(a) Mean SLP at southern part of Norway 12 UTC 20 September 1994. (b) As Figure 3b, but at 12 UTC 21 Sept. Ticks at axes are latitude and longitude.

4.1. Spatial Patterns of Shortwave Radiation

[24] The modeled SW radiation (W/m2) are displayed on Figure 4. Equation (1) describes the parameterizations of SW in the original formulations. The only direct topographic effect that influences the solar height (sin h) in the reference run is therefore the terrain height. Since the atmosphere absorbs and scatters sun light, a point lying high in the terrain will get more radiation than a point lower in the terrain. This is demonstrated in Figure 4b. It is clearly seen (Figure 4a) that the direct radiation, SB, is largest in areas oriented towards the sun, and the effect is naturally largest where the slopes are large (β is large, equation (3)). In areas oriented away from the sun cos θ = 0, and the diffuse part (SD) of radiation is the dominant part at the surface (last term of equation (3), right hand side).

Figure 4.

(a) Calculated net shortwave radiation (SW) at the surface, Wm−2, in the modified-run at 16 UTC 20 September 1994. Shaded areas show minima of SW, white areas maximum. Isolines are height of topography. The model grid distance is 500 meters. (b) The reference run.

[25] The large difference on the surface SW radiation demonstrates the influence of slope and orientation of topography on the SW calculations. The radiation minima's are reduced up to 70% compared to the reference run, and the maximums are up to 60% larger.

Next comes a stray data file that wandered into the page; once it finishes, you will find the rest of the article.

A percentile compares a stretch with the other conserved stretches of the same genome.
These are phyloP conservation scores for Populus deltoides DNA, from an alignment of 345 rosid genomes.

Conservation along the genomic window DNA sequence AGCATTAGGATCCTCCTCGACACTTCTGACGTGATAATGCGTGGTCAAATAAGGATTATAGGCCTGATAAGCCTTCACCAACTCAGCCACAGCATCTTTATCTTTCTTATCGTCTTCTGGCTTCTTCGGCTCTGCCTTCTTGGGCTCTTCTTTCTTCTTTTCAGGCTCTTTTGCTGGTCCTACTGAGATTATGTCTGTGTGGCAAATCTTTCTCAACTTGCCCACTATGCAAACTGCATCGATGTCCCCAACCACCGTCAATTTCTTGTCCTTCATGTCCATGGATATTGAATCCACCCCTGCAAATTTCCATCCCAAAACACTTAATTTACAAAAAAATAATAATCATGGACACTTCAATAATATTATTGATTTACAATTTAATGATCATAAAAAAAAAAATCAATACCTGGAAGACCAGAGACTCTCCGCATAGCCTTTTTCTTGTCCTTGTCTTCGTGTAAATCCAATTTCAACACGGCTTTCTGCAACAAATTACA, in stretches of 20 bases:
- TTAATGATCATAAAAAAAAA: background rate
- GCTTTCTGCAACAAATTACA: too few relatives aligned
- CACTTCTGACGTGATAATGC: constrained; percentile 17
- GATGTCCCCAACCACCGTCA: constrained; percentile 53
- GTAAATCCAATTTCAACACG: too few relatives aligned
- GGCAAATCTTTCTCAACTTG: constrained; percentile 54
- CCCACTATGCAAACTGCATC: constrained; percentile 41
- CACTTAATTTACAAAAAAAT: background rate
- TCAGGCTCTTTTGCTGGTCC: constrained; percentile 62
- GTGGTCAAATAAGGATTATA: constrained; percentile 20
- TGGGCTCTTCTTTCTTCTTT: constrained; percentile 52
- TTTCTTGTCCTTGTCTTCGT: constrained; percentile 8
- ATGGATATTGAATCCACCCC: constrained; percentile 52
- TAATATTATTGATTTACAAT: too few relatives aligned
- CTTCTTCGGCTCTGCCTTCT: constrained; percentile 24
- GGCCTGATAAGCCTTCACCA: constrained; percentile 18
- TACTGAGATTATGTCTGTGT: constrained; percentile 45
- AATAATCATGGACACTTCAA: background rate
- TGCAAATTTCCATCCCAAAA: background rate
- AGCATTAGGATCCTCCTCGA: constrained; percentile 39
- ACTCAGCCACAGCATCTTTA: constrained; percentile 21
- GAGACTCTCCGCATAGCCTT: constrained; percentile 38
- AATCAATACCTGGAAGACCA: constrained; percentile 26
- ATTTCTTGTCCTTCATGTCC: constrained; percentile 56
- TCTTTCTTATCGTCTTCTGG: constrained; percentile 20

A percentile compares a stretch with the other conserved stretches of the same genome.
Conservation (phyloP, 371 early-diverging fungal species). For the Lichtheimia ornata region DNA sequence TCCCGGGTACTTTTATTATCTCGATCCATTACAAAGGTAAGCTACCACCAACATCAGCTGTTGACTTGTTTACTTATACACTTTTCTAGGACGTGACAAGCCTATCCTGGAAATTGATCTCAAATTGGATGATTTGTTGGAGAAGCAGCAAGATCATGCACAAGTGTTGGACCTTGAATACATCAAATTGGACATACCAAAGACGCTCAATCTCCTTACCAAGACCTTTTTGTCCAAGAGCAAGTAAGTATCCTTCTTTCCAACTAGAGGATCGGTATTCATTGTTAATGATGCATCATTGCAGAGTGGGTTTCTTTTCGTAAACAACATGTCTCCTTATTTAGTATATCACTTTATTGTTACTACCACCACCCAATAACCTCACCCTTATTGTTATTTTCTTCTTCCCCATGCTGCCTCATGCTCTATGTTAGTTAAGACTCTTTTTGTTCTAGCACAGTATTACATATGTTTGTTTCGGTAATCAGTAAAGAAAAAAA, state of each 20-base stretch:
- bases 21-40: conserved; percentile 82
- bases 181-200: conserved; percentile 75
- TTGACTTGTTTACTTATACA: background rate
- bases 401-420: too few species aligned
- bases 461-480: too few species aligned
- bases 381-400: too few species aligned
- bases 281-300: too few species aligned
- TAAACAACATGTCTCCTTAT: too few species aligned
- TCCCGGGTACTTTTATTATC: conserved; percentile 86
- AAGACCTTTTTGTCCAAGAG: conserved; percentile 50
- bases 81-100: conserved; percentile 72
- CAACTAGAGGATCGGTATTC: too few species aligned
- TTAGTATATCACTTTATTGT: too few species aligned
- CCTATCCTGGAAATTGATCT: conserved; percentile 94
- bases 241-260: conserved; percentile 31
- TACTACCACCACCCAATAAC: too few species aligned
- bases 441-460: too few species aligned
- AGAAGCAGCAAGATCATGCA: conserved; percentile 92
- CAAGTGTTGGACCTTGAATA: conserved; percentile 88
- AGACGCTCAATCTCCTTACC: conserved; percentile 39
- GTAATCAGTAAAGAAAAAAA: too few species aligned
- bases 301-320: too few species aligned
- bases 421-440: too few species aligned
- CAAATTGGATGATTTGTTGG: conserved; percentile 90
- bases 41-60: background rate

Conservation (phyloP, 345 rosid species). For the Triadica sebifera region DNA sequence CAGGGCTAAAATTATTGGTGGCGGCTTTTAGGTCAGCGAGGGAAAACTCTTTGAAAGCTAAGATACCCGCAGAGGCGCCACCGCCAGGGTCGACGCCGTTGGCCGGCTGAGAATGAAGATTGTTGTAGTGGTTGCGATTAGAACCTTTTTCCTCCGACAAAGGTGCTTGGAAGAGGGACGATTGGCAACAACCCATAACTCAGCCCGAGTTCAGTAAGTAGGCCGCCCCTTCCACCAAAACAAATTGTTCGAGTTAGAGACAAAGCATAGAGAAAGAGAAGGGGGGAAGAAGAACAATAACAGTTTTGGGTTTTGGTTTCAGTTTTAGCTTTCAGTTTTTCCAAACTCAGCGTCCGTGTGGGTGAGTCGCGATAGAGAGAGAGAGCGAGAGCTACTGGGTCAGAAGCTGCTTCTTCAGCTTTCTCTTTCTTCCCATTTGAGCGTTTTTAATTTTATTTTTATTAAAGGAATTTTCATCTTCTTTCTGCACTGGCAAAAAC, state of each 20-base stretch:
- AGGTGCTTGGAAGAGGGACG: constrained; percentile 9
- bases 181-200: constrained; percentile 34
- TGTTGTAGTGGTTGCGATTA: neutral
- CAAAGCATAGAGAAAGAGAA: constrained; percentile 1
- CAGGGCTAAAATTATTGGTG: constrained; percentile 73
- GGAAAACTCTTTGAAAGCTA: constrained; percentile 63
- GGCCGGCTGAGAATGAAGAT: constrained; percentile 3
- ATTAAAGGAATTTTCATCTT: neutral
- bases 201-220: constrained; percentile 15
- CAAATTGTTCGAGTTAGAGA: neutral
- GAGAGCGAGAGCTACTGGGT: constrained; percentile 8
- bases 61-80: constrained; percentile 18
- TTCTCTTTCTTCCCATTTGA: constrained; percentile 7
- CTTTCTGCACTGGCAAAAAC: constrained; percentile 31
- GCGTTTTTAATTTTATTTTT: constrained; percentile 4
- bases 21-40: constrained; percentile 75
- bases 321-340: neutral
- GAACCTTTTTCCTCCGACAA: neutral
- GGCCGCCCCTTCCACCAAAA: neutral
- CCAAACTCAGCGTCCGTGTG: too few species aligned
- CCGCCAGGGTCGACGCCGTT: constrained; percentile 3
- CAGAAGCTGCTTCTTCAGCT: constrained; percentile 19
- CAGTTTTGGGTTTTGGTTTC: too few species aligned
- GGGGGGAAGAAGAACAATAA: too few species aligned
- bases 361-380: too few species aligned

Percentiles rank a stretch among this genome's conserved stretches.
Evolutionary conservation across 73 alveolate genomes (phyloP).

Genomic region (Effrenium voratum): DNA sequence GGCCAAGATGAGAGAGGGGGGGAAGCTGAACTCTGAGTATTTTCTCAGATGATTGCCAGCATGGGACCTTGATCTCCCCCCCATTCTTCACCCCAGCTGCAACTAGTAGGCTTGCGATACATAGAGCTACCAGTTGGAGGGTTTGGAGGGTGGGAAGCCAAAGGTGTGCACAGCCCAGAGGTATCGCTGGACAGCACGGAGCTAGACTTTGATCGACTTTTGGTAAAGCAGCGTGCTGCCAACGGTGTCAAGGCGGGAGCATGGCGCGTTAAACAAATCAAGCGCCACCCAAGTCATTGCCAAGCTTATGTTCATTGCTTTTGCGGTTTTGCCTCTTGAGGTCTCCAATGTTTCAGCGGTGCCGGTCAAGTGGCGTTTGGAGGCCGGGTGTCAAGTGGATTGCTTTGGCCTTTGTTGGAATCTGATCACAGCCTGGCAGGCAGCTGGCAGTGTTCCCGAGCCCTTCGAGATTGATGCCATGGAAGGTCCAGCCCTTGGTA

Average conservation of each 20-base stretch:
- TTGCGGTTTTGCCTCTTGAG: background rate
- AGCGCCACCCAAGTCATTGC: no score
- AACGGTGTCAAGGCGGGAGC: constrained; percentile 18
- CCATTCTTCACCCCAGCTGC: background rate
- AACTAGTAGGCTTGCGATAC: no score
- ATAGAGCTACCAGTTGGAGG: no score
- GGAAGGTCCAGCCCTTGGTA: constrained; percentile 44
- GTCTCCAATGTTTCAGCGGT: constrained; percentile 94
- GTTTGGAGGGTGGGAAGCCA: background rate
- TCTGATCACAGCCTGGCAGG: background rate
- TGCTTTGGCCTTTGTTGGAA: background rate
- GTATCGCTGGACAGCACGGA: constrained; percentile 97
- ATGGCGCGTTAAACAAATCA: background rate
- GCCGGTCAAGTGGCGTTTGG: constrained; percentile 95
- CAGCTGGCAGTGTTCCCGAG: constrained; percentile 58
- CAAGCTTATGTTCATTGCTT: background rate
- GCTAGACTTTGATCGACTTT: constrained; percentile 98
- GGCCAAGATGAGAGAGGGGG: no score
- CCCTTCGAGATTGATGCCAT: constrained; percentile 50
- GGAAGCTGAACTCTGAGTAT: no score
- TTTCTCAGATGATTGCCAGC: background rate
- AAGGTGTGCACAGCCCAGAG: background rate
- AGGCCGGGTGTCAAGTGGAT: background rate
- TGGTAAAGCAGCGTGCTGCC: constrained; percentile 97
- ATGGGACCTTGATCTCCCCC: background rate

[26] The impact of model resolution on SW patterns has been investigated, by studying SW radiation on the second nest (Nest 2, see Figure 1). The grid distance is here 4.5 km, i.e. a large smoothing of model topography compared to the finest nest (500 m), and smaller slopes. Figure 5a shows the SW patterns in Nest 2 for the modified run at 4.5 km grid distance, revealing smaller differences than at 500 grid distance. An evident feature is the dependency of the solar height in the domain, giving more radiation in the western parts and in higher terrain. This variation is also seen in the reference run (not shown). Naturally the variation of the slopes and the SW radiation are very dependent of model resolution. This is clearly seen on Figures 4a and 5a, caused by sharper gradients in model terrain and larger variation of SW at high resolution. However, patterns of slope irradiances are still visible in the coarser domain.

Figure 5.

As Figure 4a, but for 4.5 kilometers grid distance (Nest 2 in Figure 1).

[27] Similar distributions of SW can be seen at other times during the day, with larger differences between the reference and modified run in the morning and in the late afternoon.